Man or Monster?: The Trial of a Khmer Rouge Torturer
Alexander Laban Hinton is Founding Director, Center for the Study of Genocide and Human Rights and Professor of Anthropology at Rutgers University. He is coeditor of Colonial Genocide in Indigenous North America, also published by Duke University Press, and author of the award-winning Why Did They Kill?: Cambodia in the Shadow of Genocide.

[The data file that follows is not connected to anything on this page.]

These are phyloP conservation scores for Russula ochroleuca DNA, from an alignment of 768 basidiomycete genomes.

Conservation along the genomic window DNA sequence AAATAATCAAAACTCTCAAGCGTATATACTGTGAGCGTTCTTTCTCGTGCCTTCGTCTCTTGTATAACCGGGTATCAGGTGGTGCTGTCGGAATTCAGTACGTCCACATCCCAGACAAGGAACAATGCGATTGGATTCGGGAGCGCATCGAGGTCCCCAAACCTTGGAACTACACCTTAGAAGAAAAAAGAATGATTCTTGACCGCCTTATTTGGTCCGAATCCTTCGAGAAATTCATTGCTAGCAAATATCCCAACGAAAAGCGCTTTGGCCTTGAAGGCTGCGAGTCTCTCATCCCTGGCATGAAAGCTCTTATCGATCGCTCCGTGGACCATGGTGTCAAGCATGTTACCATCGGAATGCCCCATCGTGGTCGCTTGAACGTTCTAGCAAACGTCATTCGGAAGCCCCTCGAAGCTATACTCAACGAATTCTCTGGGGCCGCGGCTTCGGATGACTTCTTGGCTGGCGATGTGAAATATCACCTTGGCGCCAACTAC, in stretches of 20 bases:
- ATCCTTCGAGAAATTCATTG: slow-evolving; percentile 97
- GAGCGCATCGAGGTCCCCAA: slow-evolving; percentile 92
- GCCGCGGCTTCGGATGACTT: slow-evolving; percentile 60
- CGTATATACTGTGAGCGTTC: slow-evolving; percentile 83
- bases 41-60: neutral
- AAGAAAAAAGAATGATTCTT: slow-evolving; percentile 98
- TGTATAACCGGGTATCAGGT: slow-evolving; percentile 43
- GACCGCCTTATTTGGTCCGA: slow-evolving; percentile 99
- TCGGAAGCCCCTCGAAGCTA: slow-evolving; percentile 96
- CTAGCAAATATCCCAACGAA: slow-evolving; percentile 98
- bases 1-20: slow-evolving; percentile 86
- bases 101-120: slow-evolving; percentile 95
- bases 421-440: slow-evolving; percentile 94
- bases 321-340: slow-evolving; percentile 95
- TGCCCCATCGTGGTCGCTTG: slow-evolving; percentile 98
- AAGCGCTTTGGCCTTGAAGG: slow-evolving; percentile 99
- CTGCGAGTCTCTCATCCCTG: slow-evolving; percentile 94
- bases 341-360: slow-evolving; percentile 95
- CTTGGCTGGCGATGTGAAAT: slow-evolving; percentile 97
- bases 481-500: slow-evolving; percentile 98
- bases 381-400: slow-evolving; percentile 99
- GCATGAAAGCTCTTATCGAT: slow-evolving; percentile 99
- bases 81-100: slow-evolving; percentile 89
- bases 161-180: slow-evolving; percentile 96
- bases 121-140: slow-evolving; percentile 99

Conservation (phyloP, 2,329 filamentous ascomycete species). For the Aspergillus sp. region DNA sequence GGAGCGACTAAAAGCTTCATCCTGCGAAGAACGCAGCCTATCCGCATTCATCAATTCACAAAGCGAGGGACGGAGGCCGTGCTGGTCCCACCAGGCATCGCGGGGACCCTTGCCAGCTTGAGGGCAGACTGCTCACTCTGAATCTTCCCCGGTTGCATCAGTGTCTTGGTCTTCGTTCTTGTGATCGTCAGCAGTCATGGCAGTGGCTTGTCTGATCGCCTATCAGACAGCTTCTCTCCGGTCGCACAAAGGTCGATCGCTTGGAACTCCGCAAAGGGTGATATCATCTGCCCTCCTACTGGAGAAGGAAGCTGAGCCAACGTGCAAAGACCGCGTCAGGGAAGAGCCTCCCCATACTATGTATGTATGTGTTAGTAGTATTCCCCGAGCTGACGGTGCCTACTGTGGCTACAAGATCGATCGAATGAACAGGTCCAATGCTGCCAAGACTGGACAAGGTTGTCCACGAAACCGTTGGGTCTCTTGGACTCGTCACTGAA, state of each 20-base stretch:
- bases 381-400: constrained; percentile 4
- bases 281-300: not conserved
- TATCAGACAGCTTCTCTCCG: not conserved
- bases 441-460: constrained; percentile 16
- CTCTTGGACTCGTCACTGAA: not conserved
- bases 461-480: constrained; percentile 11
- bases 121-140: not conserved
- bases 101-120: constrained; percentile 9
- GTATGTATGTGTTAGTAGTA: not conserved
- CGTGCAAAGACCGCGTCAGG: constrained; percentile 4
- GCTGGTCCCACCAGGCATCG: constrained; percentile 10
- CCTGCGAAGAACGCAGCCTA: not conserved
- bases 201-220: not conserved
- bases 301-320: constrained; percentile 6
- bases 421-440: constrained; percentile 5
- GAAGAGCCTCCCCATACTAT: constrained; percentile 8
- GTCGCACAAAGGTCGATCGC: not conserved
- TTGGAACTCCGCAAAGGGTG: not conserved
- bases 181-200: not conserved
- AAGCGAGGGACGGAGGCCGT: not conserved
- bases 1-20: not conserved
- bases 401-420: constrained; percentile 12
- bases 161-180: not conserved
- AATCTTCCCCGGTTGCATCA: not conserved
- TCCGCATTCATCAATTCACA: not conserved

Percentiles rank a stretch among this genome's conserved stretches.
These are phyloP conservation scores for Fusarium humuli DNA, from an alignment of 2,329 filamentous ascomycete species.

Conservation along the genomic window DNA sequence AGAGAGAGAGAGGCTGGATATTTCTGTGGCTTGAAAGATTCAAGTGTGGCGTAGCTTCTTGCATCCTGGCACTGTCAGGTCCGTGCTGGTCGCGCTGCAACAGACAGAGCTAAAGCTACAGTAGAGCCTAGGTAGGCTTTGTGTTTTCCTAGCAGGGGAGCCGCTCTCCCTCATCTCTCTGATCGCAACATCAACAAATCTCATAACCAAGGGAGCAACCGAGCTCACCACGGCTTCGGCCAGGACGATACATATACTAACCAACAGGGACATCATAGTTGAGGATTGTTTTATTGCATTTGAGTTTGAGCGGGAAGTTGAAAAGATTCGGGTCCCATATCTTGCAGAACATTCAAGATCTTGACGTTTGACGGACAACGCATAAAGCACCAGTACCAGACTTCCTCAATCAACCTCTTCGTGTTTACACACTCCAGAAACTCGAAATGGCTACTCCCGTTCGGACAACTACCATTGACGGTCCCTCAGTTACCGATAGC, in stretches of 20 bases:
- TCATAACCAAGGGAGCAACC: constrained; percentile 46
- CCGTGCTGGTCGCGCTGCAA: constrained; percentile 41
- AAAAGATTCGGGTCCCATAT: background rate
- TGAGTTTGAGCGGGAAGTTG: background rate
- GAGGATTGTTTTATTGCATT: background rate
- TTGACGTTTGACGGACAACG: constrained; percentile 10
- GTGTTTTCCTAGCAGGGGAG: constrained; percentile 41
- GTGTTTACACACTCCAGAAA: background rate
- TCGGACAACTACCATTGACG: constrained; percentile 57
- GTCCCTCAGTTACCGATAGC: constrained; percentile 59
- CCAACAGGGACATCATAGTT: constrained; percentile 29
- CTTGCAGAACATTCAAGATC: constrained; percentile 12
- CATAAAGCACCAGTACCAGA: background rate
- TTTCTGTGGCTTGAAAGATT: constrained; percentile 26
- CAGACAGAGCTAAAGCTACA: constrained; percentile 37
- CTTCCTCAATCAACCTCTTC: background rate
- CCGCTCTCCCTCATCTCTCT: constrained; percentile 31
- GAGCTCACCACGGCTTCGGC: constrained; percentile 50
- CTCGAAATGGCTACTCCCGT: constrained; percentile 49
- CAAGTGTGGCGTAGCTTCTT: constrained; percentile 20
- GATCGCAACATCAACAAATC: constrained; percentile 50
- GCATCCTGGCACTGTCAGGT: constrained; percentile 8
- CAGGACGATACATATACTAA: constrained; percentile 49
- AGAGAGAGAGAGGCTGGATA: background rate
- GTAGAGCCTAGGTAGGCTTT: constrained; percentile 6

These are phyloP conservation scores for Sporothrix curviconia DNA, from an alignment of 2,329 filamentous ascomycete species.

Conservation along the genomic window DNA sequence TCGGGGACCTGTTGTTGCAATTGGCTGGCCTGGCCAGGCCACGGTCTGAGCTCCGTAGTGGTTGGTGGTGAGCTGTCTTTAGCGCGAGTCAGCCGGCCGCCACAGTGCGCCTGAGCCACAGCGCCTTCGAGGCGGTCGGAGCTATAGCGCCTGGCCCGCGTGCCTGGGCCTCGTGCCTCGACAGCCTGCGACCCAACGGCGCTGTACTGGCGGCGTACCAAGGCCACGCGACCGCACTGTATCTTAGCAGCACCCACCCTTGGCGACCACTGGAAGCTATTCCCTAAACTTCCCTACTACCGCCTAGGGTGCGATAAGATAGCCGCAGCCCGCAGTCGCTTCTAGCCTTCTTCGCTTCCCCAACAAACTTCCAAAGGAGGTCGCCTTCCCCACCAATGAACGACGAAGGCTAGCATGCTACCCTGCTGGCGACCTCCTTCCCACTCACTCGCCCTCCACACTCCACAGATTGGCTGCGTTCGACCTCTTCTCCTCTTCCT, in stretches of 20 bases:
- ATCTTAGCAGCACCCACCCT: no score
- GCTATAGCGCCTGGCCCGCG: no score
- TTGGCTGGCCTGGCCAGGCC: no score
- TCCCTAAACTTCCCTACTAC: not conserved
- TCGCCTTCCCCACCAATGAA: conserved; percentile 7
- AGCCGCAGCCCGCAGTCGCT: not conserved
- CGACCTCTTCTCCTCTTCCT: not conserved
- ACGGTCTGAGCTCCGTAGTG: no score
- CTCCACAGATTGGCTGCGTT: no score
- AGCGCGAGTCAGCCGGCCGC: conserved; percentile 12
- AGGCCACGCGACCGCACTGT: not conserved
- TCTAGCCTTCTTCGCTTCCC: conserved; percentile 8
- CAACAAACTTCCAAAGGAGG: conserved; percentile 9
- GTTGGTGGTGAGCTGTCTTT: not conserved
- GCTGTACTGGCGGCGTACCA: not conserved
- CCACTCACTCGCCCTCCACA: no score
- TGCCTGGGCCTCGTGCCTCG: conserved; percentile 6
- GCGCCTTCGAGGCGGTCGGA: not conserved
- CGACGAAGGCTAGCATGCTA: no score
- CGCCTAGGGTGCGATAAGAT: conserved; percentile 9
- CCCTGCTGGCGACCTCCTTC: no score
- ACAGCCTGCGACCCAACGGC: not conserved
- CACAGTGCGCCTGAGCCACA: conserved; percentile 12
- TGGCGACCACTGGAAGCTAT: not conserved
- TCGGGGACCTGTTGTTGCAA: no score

With this chapter, the book moves from the midpoint of the trial to the closing arguments. The civil parties went first, with lawyers summarizing the testimony of a number of survivors and indirect victims during the trial. Of particular importance was the testimony of the four living survivors of S-21, Vann Nath, Bou Meng, Chum Mey, and Norng Chanphal, all of whom testified during one week at the midpoint of the trial. As the civil parties’ lawyers reminded the court during the closings, these men’s testimony, especially that of Vann Nath, undercut some of Duch’s key claims, including his claims that he rarely visited the prison and did not hear the screams of prisoners, even though he acknowledged visiting the prisoner artisan workshop on occasion. Bou Meng also testified that Duch once ordered another prisoner and Bou Meng to fight. Drawing on these narratives and the stories of indirect victims whose relatives had been killed at S-21, the civil party lawyers made it clear that they thought that Duch, even though he had spoken quite frequently, was not telling the full truth, only what there was already documentary evidence proving.